This week in Europe: 11-15 November – it’s all getting a bit tense out there…

Following a complaint by the UK Government to the European Commission over the imposition of strict border controls by Spain at its border with Gibraltar, the Commission have, somewhat unexpectedly, concluded that the checks did not break EU laws. It has written to both the UK and Spain with recommendations to avoid future delays at the border.

In response, Sir Graham Watson, Liberal Democrat MEP for South West England and Gibraltar, said;

“It sounds to me as if Spanish officials have succeeded in nobbling this report. As the editor of Private Eye once said, if that’s justice then I’m a banana.”
“I am deeply disappointed in the European Commission’s conclusion there has been no breach of EU law in Spain’s checks at the border. I completely disagree.”
“The only welcome news is their reccommendation to Spain to put in place more targeted checks and a more ‘refined risk analysis’. The implication is that the current checks are too random.”
“EU law says that Spain’s measures have to be proportionate. Are random, blanket checks not disproportionate?”
“I will continue to press the Commission on this issue and have requested a meeting with the relevant Commissioners next week. I will do all I can to press them to ask the right questions as they continue to monitor the situation.”

Meanwhile, Andrew Duff has managed to upset the Daily Mail (again) with a speech that he isn’t due to make until tomorrow. In it, he will call for a general revision of EU treaties “in order to restore full democratic legitimacy to the project of building a united Europe”, as well as for faster progress towards banking union.

It is, despite the impression that Daily Mail readers might draw, an interesting speech, critical of both EU institutions and national governments, and would reward anyone who might read it, not least because it gives a flavour of European federalism, and why its adherents are so adamant that it offers the best way forward for Europe.

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This entry was posted in Europe / International and News.


  • The UK insists on strict border controls with the rest of the Schengen area EU (although they don’t seem to make an impact here in terms of illegal drugs, immigrants etc). Spain turns around and does the same at Gibraltar and suddenly our politicians are up in arms over the “unfairness” of Spain doing what the UK does every day.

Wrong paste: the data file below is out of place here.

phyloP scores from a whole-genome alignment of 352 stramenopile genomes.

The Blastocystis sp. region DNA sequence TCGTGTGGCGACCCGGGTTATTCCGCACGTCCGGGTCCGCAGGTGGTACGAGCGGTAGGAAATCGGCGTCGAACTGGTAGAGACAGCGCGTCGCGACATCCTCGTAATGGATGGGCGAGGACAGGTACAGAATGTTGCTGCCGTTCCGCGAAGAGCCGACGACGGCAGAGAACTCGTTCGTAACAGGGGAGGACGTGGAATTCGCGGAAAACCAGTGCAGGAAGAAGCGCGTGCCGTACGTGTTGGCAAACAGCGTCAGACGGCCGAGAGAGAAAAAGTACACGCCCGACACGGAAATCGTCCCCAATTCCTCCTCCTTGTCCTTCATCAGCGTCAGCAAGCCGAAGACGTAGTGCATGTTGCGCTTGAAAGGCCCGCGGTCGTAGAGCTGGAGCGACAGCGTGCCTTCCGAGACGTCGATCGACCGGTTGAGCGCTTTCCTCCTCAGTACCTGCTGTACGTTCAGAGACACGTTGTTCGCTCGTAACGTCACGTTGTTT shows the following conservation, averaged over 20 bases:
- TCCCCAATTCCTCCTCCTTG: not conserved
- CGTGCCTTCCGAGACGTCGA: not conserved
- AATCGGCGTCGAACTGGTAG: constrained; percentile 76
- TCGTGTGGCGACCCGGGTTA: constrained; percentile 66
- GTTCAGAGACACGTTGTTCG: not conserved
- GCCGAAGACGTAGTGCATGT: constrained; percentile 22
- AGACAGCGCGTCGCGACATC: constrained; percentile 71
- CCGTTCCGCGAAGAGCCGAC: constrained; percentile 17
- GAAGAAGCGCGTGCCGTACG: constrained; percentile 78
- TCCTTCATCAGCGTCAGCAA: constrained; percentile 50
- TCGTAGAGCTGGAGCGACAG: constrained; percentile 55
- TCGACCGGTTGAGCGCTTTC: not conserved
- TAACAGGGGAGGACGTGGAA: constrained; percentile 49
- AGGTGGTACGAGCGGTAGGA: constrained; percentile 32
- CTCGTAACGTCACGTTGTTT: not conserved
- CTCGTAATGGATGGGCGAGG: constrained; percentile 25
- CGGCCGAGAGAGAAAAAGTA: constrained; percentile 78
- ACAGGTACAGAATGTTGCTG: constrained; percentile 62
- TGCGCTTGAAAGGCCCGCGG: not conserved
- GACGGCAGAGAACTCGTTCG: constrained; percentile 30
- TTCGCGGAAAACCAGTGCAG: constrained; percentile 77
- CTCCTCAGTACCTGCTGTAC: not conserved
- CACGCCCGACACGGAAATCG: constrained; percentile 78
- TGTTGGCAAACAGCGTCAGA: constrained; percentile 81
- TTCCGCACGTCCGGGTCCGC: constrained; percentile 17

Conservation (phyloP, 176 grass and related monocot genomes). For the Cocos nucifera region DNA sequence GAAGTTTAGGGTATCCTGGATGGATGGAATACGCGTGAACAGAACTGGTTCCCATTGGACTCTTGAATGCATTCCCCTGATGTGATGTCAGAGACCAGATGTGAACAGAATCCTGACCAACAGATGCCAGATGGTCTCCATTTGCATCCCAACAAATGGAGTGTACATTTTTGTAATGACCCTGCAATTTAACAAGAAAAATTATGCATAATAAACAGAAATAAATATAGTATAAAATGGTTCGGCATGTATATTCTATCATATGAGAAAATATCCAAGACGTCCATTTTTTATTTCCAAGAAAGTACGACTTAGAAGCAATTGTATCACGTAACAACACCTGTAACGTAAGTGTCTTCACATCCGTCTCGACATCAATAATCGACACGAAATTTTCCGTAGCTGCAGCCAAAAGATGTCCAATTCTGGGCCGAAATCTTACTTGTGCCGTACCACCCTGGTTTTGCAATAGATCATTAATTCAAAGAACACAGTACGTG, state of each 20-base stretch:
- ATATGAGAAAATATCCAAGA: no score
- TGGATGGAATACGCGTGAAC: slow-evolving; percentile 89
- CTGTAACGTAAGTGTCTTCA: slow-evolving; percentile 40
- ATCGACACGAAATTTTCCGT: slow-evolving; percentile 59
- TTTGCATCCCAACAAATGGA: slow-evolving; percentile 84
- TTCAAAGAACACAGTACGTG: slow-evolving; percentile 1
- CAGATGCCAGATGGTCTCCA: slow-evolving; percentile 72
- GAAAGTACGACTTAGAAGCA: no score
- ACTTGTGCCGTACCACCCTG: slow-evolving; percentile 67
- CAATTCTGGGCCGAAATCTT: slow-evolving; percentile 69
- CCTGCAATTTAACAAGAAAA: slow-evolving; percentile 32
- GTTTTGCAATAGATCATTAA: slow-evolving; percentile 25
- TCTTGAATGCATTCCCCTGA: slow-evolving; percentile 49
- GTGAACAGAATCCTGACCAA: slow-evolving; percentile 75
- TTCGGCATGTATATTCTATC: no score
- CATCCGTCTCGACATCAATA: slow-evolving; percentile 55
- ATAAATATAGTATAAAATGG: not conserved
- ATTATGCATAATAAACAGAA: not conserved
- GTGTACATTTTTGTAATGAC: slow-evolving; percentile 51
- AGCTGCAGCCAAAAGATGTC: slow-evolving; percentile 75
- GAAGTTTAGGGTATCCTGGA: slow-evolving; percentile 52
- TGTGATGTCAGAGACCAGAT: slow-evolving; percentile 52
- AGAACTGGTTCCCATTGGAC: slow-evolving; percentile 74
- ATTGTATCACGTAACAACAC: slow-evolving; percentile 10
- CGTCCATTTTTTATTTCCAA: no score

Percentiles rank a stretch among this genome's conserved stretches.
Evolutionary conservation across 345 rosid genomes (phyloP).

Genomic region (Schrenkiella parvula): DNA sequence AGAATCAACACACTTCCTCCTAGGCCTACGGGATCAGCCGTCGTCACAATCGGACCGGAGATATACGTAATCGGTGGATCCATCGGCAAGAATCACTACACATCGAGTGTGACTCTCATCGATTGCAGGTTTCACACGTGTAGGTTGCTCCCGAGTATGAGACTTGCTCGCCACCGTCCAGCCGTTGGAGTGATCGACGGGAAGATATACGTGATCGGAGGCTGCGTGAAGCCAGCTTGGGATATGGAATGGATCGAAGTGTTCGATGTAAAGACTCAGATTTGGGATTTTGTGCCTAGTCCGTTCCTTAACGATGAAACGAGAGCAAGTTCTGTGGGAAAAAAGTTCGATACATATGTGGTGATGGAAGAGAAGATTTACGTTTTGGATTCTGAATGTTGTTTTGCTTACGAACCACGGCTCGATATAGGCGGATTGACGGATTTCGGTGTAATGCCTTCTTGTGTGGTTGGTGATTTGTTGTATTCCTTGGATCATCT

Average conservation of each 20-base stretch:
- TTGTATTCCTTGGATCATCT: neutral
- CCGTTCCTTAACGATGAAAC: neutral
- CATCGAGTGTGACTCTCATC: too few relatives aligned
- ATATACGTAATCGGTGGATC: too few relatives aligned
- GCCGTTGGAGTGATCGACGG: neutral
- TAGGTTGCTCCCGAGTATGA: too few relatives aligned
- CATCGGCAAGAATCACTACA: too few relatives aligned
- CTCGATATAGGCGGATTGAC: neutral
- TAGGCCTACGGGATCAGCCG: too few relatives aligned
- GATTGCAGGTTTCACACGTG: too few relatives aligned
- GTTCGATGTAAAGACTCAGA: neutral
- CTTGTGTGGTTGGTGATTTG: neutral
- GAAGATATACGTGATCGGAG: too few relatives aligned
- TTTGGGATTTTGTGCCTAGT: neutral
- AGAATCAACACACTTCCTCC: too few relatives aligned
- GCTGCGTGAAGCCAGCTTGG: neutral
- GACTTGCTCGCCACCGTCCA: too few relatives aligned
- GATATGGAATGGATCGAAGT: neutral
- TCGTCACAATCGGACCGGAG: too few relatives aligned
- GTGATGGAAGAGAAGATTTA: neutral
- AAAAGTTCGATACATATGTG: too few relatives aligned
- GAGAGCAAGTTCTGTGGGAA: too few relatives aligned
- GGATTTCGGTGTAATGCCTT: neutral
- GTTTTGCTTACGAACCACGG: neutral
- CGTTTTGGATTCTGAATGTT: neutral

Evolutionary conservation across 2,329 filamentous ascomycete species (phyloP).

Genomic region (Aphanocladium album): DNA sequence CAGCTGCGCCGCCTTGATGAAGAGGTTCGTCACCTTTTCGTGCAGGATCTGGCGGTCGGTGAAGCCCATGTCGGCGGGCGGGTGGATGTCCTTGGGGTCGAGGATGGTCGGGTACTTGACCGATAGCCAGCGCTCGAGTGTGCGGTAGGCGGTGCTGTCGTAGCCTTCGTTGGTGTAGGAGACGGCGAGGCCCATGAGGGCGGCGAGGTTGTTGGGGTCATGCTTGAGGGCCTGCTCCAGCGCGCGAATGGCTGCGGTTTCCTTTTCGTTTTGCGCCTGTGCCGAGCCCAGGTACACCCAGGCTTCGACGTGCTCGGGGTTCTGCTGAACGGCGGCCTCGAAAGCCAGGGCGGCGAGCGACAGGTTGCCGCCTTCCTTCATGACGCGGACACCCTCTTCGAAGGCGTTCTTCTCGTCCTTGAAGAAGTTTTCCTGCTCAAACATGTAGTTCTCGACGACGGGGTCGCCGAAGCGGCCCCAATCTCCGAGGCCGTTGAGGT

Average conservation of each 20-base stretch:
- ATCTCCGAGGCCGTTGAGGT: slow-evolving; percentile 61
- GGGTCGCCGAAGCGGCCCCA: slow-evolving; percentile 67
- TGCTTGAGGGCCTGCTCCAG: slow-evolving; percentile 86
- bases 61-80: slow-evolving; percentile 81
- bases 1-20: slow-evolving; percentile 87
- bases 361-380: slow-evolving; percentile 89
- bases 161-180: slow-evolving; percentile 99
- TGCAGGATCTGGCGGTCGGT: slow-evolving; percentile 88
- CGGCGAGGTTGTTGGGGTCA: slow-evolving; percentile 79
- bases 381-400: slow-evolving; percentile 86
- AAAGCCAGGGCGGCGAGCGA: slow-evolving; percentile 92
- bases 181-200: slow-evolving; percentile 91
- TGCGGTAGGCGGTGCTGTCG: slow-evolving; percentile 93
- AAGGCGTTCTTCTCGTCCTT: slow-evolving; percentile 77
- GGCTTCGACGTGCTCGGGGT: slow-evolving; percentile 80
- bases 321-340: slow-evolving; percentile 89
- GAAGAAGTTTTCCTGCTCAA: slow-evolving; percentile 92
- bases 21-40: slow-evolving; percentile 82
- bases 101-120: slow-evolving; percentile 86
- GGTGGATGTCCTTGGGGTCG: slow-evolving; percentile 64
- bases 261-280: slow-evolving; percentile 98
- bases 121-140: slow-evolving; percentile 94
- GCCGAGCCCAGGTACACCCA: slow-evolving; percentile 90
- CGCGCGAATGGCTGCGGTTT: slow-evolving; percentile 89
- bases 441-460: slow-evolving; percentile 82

Most other EU citizens would see it as a case of “what’s sauce for the goose is sauce for the gander”.

  • Unfortunately, the sanitized threads of LDV never grasp the true reality of feeling on the EU fiasco. To get a more accurate gauge of feeling from the general public, you have to exit LDV ivory tower, and check the comments on your Daily Mail link to find the real sense of anger and incredulity, with regard to Duff, the EU gravy train and the naive Lib Dem stance on this EU monstrosity.

  • Mark Valladares Mark Valladares 15th Nov '13 - 6:06pm

    @ John Dunn,

    Do read the piece, rather than apply your usual prejudice against everything EU-related. And, perhaps, read the full text of Andrew Duff’s speech.

    But the piece makes no comment on the worth, or otherwise, of his comments. I believe them to be genuinely interesting and informative, whether one agrees with them or not. And the fact that there is a debate taking place, rather than an exchange of abuse, can only be a good thing. You never know, you might be wrong – the majority isn’t always right, funnily enough…

  • ” And, perhaps, read the full text of Andrew Duff’s speech. ”
    The public are not in the least interested, in Andrew Duff’s speech. That’s the point !. They are heartily sick, of a Westminster ‘lockdown’ on a REAL referendum on Europe. When are LibDems going to wake up to the fact, that that the voting public want none of this Federal EU bureaucracy ?

  • Mark Valladares Mark Valladares 15th Nov '13 - 11:34pm

    So, you have no interest in what he had to say, but you don’t like it anyway? And you’re happy to take the view of those of the Daily Mail’s readers who choose to comment as representative of the view of the nation at large?

    Look, let’s make it clear. Most Liberal Democrats believe that our nation’s destiny is best served by collaboration with our European neighbours in some form or another, with proper democratic accountability and true devolution of powers to the most appropriate level, be that village, county, region or state. Likewise, most of us, Andrew Duff included, feel that the current set-up is far from ideal and want to engage in the debate on the way forward.

    We’re never going to come round to your view that ‘Europe’ is evil and bad and should be avoided at any cost. So, why not debate with us rather than just abuse us? After all, if you’re so sure that you’re right, it should be easy, shouldn’t it?

    And in the meantime, why not read Andrew’s speech, if only to know thine enemy? Or are you worried that you might agree with bits of it?

  • Mark Valladares Mark Valladares 16th Nov '13 - 11:46am